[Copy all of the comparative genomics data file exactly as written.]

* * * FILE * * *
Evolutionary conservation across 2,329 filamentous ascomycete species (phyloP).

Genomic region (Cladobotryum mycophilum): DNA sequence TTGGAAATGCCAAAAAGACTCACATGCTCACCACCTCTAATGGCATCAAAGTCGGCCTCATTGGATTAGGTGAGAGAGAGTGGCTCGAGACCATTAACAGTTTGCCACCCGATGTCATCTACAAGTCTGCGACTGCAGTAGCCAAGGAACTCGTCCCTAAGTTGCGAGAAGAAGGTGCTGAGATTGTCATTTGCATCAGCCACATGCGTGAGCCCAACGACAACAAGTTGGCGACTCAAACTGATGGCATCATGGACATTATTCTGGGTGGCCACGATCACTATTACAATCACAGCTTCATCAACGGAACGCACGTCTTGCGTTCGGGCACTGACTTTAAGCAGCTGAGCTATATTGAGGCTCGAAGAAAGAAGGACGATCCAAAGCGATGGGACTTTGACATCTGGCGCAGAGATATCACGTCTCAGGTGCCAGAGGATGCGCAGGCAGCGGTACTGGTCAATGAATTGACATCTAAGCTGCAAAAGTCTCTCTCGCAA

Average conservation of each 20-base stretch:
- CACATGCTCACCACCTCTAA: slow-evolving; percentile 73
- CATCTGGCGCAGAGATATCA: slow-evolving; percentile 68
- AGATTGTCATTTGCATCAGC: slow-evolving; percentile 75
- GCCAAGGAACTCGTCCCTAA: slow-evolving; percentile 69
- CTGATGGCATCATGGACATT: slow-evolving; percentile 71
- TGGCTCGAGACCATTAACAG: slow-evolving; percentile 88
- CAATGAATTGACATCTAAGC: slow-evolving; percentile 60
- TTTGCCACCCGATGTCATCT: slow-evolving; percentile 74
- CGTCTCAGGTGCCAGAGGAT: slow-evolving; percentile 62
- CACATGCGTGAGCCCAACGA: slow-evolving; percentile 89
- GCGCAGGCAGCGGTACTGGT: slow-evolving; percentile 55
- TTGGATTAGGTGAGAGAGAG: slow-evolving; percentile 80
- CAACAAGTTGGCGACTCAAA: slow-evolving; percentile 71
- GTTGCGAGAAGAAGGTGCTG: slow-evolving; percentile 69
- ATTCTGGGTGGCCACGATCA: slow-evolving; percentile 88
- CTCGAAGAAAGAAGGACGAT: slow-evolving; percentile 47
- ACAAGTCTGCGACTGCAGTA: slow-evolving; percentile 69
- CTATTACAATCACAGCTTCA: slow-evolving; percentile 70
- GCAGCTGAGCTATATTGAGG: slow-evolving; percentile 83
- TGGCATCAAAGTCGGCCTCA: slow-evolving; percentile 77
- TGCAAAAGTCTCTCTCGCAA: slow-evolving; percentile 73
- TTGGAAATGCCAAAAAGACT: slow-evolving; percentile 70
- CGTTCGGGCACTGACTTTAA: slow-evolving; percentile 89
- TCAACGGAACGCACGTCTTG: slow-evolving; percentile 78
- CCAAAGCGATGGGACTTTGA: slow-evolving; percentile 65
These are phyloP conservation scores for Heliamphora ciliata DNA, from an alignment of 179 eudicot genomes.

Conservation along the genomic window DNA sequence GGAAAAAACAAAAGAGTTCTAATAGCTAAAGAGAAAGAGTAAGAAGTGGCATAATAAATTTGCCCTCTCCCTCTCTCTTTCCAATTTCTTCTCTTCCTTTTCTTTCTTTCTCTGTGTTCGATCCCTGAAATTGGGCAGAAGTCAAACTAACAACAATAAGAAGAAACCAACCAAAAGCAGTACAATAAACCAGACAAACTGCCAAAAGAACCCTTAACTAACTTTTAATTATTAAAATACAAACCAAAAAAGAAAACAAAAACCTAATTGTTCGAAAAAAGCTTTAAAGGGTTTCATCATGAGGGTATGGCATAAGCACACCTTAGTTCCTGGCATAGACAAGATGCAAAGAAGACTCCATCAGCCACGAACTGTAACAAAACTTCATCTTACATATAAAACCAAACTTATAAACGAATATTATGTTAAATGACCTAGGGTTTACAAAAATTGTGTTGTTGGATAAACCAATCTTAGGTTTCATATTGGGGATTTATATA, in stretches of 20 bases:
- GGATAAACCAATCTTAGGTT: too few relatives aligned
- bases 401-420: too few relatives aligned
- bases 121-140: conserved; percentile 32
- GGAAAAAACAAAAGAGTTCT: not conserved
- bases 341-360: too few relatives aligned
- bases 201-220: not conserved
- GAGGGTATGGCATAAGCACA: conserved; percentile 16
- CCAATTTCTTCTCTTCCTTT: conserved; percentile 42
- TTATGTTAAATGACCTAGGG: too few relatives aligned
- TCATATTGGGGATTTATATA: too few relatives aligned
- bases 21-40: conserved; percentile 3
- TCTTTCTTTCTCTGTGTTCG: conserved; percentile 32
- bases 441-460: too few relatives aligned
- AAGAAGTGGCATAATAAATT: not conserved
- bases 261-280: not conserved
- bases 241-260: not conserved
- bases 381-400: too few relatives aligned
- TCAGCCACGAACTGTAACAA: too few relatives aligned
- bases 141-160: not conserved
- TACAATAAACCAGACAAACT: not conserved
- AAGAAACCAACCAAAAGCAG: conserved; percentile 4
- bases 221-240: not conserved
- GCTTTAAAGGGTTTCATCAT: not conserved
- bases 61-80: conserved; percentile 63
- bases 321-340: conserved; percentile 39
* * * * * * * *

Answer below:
Evolutionary conservation across 2,329 filamentous ascomycete species (phyloP).

Genomic region (Cladobotryum mycophilum): DNA sequence TTGGAAATGCCAAAAAGACTCACATGCTCACCACCTCTAATGGCATCAAAGTCGGCCTCATTGGATTAGGTGAGAGAGAGTGGCTCGAGACCATTAACAGTTTGCCACCCGATGTCATCTACAAGTCTGCGACTGCAGTAGCCAAGGAACTCGTCCCTAAGTTGCGAGAAGAAGGTGCTGAGATTGTCATTTGCATCAGCCACATGCGTGAGCCCAACGACAACAAGTTGGCGACTCAAACTGATGGCATCATGGACATTATTCTGGGTGGCCACGATCACTATTACAATCACAGCTTCATCAACGGAACGCACGTCTTGCGTTCGGGCACTGACTTTAAGCAGCTGAGCTATATTGAGGCTCGAAGAAAGAAGGACGATCCAAAGCGATGGGACTTTGACATCTGGCGCAGAGATATCACGTCTCAGGTGCCAGAGGATGCGCAGGCAGCGGTACTGGTCAATGAATTGACATCTAAGCTGCAAAAGTCTCTCTCGCAA

Average conservation of each 20-base stretch:
- CACATGCTCACCACCTCTAA: slow-evolving; percentile 73
- CATCTGGCGCAGAGATATCA: slow-evolving; percentile 68
- AGATTGTCATTTGCATCAGC: slow-evolving; percentile 75
- GCCAAGGAACTCGTCCCTAA: slow-evolving; percentile 69
- CTGATGGCATCATGGACATT: slow-evolving; percentile 71
- TGGCTCGAGACCATTAACAG: slow-evolving; percentile 88
- CAATGAATTGACATCTAAGC: slow-evolving; percentile 60
- TTTGCCACCCGATGTCATCT: slow-evolving; percentile 74
- CGTCTCAGGTGCCAGAGGAT: slow-evolving; percentile 62
- CACATGCGTGAGCCCAACGA: slow-evolving; percentile 89
- GCGCAGGCAGCGGTACTGGT: slow-evolving; percentile 55
- TTGGATTAGGTGAGAGAGAG: slow-evolving; percentile 80
- CAACAAGTTGGCGACTCAAA: slow-evolving; percentile 71
- GTTGCGAGAAGAAGGTGCTG: slow-evolving; percentile 69
- ATTCTGGGTGGCCACGATCA: slow-evolving; percentile 88
- CTCGAAGAAAGAAGGACGAT: slow-evolving; percentile 47
- ACAAGTCTGCGACTGCAGTA: slow-evolving; percentile 69
- CTATTACAATCACAGCTTCA: slow-evolving; percentile 70
- GCAGCTGAGCTATATTGAGG: slow-evolving; percentile 83
- TGGCATCAAAGTCGGCCTCA: slow-evolving; percentile 77
- TGCAAAAGTCTCTCTCGCAA: slow-evolving; percentile 73
- TTGGAAATGCCAAAAAGACT: slow-evolving; percentile 70
- CGTTCGGGCACTGACTTTAA: slow-evolving; percentile 89
- TCAACGGAACGCACGTCTTG: slow-evolving; percentile 78
- CCAAAGCGATGGGACTTTGA: slow-evolving; percentile 65
These are phyloP conservation scores for Heliamphora ciliata DNA, from an alignment of 179 eudicot genomes.

Conservation along the genomic window DNA sequence GGAAAAAACAAAAGAGTTCTAATAGCTAAAGAGAAAGAGTAAGAAGTGGCATAATAAATTTGCCCTCTCCCTCTCTCTTTCCAATTTCTTCTCTTCCTTTTCTTTCTTTCTCTGTGTTCGATCCCTGAAATTGGGCAGAAGTCAAACTAACAACAATAAGAAGAAACCAACCAAAAGCAGTACAATAAACCAGACAAACTGCCAAAAGAACCCTTAACTAACTTTTAATTATTAAAATACAAACCAAAAAAGAAAACAAAAACCTAATTGTTCGAAAAAAGCTTTAAAGGGTTTCATCATGAGGGTATGGCATAAGCACACCTTAGTTCCTGGCATAGACAAGATGCAAAGAAGACTCCATCAGCCACGAACTGTAACAAAACTTCATCTTACATATAAAACCAAACTTATAAACGAATATTATGTTAAATGACCTAGGGTTTACAAAAATTGTGTTGTTGGATAAACCAATCTTAGGTTTCATATTGGGGATTTATATA, in stretches of 20 bases:
- GGATAAACCAATCTTAGGTT: too few relatives aligned
- bases 401-420: too few relatives aligned
- bases 121-140: conserved; percentile 32
- GGAAAAAACAAAAGAGTTCT: not conserved
- bases 341-360: too few relatives aligned
- bases 201-220: not conserved
- GAGGGTATGGCATAAGCACA: conserved; percentile 16
- CCAATTTCTTCTCTTCCTTT: conserved; percentile 42
- TTATGTTAAATGACCTAGGG: too few relatives aligned
- TCATATTGGGGATTTATATA: too few relatives aligned
- bases 21-40: conserved; percentile 3
- TCTTTCTTTCTCTGTGTTCG: conserved; percentile 32
- bases 441-460: too few relatives aligned
- AAGAAGTGGCATAATAAATT: not conserved
- bases 261-280: not conserved
- bases 241-260: not conserved
- bases 381-400: too few relatives aligned
- TCAGCCACGAACTGTAACAA: too few relatives aligned
- bases 141-160: not conserved
- TACAATAAACCAGACAAACT: not conserved
- AAGAAACCAACCAAAAGCAG: conserved; percentile 4
- bases 221-240: not conserved
- GCTTTAAAGGGTTTCATCAT: not conserved
- bases 61-80: conserved; percentile 63
- bases 321-340: conserved; percentile 39